No employees witnessed the incident. It appeared the victim had opened the safety gate and was lubricating the bushing since that particular bushing was noted for sticking. When the machine was turned on, it immediately moves to the farthest right horizontal position and rests there before beginning the cycle. The victim was crushed against the frame of the machine. Company officials acknowledged that this was a severe breach of safety, since lubricating the bushings was usually done before the shift began.
The first operator stated that when they began work that morning, he and the victim worked together at a layout table checking parts. They both spoke with the employee from the night shift and were told that everything ran well during the night. The first operator stated that he and the victim would switch off between first and second operator jobs. The first operator stated that he never witnessed the victim go inside the gate while the machine was running.
A flashlight, still in the ON position, was found on the floor of the caged area. A squirt bottle of lubricant, which appeared to be dropped by the victim, was also on the floor. The victim was wearing appropriate work type clothing, including work boots and earplugs.
Facility EMS personnel were notified and CPR started. Registered nurses, physician and EMS employees from the plant responded. A county deputy sheriff and ambulance personnel arrived at the scene within minutes. The victim was transported to a local hospital where he was pronounced dead.
CAUSE OF DEATH
The Medical Examiner listed the immediate cause of death as crush injury to chest by machinery. Autopsy revealed the man was crushed in the thoracic region with great force, and confirmed the region where he was pinned by the protruding bolt.
RECOMMENDATIONS / DISCUSSION
Employers should ensure that safety gates are locked or otherwise secured, while machines are in operation, in order to prevent personnel from entering dangerous areas. A safety switch should be installed on the machine, to disconnect the machine when the safety gate is open.
Discussion: The horizontal boring machine had a protruding bolt that left only three inches of space between the machine unit and the machine frame at the end of its cycle. This was recognized as a ‘pinch point’ in 1995. A safety gate was installed and employees were instructed not to open the gate to lubricate the machine while it was in operation.
Engineering controls are the preferred method of control. A safety gate that would act as an inter-lock gate would prevent the machine from operating when the gate was open. This is especially important since in this case there was not a direct line of site between the two operators.
Employers should ensure that employees follow safety procedures.
Discussion: Safety training is a critical element in an integrated safety program and should include the communication of task-specific safety procedures and training in the avoidance and abatement of these hazards. Employees should have the knowledge, training, and experience to perform the job that he/she is designated; including lock-out procedures for maintenance. Employees must follow these procedures during maintenance operations.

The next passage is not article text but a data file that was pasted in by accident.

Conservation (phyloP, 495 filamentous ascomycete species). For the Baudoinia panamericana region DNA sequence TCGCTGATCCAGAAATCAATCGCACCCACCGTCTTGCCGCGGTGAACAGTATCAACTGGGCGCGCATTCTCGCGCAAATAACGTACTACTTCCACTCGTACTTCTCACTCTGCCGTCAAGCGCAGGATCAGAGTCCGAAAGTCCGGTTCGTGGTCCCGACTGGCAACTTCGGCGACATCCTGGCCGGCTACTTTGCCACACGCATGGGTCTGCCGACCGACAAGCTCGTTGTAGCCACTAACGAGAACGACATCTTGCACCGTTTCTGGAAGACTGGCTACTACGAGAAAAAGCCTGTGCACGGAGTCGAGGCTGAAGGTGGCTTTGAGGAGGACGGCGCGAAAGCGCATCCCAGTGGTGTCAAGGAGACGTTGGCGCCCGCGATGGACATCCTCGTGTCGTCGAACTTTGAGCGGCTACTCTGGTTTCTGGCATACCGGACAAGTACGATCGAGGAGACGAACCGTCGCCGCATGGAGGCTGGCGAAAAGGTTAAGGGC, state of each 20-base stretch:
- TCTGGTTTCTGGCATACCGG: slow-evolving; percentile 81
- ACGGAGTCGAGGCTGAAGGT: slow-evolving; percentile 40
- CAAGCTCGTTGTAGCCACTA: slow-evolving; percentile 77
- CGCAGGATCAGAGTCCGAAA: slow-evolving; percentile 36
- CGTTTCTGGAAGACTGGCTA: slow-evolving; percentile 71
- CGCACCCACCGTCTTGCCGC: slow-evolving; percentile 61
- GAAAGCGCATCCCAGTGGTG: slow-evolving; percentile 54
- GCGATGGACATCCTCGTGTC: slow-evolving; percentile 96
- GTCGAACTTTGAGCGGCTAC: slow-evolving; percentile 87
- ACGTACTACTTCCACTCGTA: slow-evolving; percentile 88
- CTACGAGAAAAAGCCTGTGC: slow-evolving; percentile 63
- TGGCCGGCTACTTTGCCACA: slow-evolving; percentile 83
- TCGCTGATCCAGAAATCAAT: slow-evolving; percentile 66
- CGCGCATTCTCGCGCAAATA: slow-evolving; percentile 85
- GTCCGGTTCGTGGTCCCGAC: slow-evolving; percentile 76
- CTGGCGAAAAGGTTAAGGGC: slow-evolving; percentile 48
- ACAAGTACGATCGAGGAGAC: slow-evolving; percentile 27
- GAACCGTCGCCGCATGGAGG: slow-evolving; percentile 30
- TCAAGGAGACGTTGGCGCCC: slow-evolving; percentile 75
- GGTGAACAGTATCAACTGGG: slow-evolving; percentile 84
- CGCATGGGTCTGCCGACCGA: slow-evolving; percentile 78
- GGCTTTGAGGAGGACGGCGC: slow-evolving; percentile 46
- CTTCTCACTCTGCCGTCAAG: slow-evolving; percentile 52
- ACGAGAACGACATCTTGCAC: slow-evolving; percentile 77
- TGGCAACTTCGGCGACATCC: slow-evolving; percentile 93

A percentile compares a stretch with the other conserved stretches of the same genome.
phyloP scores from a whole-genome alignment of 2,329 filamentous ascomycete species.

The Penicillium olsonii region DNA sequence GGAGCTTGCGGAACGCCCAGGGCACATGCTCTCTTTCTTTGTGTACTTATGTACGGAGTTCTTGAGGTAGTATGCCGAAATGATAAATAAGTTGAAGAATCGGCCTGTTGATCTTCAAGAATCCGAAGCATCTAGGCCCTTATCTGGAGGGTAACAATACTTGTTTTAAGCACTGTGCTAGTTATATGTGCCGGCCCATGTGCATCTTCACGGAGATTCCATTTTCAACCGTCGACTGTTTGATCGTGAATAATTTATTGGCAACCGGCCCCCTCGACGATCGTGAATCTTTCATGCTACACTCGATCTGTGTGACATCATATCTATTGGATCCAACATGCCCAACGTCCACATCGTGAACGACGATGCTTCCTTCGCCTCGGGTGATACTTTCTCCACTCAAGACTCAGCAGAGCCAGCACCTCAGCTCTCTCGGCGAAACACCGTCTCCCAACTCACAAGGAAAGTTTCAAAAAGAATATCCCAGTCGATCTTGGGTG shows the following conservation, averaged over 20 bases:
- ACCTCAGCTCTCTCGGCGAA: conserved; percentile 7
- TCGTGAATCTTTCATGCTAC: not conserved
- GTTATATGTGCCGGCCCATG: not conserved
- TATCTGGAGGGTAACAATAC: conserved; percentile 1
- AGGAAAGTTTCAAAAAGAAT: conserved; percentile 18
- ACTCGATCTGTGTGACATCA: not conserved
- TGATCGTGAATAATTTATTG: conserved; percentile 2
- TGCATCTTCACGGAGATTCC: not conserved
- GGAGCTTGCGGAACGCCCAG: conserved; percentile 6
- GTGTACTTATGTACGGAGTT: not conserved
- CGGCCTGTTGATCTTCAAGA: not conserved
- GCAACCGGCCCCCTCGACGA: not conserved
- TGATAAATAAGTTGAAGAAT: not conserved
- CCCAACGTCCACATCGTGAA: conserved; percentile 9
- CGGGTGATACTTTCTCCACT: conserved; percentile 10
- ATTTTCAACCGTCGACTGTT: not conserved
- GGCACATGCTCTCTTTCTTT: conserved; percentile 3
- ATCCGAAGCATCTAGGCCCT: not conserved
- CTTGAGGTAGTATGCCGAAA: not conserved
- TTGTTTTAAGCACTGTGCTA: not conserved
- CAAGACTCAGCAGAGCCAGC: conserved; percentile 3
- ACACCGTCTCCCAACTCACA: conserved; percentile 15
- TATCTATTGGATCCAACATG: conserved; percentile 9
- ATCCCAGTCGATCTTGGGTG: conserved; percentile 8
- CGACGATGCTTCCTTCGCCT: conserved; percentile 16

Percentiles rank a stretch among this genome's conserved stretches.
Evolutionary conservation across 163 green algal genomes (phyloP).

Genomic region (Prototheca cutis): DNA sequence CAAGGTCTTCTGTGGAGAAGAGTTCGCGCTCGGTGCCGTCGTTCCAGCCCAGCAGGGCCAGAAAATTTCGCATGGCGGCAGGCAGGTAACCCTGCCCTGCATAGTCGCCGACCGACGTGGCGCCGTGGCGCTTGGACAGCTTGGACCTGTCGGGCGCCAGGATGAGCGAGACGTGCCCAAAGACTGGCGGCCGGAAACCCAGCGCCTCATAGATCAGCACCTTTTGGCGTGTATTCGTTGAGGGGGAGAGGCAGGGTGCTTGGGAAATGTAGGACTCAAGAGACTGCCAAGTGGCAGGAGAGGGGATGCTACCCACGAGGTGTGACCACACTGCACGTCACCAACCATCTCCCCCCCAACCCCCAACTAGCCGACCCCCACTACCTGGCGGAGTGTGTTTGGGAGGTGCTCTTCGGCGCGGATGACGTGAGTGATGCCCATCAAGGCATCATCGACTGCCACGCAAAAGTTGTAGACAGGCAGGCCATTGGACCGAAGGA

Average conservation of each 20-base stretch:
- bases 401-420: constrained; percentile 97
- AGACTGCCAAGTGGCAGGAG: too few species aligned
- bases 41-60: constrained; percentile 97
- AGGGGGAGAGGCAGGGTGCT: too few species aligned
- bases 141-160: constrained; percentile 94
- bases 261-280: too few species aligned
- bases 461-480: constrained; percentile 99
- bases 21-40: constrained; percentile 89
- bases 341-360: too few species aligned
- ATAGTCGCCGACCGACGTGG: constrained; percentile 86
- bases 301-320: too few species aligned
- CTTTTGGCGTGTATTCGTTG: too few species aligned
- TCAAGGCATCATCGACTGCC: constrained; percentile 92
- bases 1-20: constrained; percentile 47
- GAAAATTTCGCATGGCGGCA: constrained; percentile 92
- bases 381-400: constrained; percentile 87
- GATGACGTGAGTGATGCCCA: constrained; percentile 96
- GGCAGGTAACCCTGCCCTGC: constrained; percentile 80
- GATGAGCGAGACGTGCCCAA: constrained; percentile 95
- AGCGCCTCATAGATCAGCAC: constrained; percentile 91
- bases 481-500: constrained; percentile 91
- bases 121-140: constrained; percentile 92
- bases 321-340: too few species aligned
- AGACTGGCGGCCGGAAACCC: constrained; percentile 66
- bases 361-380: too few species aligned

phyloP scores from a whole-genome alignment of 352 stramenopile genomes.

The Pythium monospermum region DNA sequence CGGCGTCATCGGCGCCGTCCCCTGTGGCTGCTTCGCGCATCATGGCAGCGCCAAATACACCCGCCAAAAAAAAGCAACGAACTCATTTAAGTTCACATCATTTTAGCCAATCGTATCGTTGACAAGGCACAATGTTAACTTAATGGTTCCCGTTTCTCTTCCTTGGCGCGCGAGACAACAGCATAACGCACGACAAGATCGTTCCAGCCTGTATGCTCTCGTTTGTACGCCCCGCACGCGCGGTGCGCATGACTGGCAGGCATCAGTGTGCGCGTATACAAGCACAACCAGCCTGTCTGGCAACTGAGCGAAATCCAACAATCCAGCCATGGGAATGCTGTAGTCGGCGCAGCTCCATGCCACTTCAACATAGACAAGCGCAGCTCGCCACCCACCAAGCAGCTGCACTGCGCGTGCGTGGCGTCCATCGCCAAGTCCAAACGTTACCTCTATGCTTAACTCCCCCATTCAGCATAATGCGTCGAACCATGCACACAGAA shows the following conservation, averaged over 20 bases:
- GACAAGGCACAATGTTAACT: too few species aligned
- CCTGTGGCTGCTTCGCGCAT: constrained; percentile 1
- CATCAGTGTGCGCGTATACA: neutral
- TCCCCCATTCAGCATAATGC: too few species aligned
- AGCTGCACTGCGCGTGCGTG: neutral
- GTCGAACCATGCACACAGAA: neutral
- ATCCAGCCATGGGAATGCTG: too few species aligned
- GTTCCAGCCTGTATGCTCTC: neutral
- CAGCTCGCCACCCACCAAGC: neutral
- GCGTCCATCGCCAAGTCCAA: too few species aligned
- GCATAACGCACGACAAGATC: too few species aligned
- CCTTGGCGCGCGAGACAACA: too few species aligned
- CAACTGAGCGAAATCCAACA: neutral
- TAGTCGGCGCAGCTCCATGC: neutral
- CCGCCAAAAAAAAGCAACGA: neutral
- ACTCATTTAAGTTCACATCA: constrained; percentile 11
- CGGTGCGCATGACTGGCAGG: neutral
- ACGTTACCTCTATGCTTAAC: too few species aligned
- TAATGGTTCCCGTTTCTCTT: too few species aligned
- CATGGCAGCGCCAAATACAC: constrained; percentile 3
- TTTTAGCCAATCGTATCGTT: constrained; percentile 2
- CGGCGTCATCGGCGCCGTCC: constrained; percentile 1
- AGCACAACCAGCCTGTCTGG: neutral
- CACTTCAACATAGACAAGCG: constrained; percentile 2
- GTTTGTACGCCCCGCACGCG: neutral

Retraining should be provided whenever there is a change in job assignments. Training is essential when several employees work together on a process and communication is necessary. In this case, there may not have been a clear understanding of safe work procedures for oiling and cleaning the bushing.
Fatality Assessment and Control Evaluation
FACE is an occupational fatality investigation and surveillance program of the National Institute for Occupational Safety and Health (NIOSH). In the state of Iowa, The University of Iowa, in conjunction with the Iowa Department of Public Health carries out the FACE program. The NIOSH Division of Safety Research in Morgantown, West Virginia, implements FACE as an intramural program in cooperation with Alaska, California, Iowa, Kentucky, Massachusetts, Minnesota, Missouri, Nebraska, New Jersey, Ohio, Oklahoma, Texas, Wisconsin, Washington, and West Virginia.
The purpose of FACE is to identify all occupational fatalities in the participating states, conduct in-depth investigations on specific types of fatalities, and make recommendations regarding prevention. NIOSH collects this information nationally and publishes reports and Alerts, which are disseminated widely to the involved industries. NIOSH FACE publications are available from the NIOSH Distribution Center (1-800-35NIOSH).
Iowa FACE publishes case reports, one page Warnings, and articles in trade journals. Most of this information is posted on our web site listed below. Copies of the reports and Warnings are available by contacting our offices in Iowa City, IA.
The Iowa FACE team consists of the following: Craig Zwerling, MD, PhD, MPH, Principal Investigator; Wayne Johnson, MD, Chief Investigator; John Lundell, MA, Coordinator; Lois Etre, PhD, Co-Investigator; Risto Rautiainen, MS, Co-Investigator.
To contact Iowa State FACE program personnel regarding State-based FACE reports, please use information listed on the Contact Sheet on the NIOSH FACE web site Please contact In-house FACE program personnel regarding In-house FACE reports and to gain assistance when State-FACE program personnel cannot be reached.
Guide to Photographs
Shows horizontal boring unit in its left position, with 12-inch workspace between end of unit and the machine frame, the area where employees must lubricate and clean the bushings. Photo also shows the 2-inch bolt that protrudes into this area, and the safety gate installed in 1995.
Shows the same view of the machine in its right position, with only a 5-inch space between the boring unit and the frame, the space where the victim was crushed while lubricating the bushing.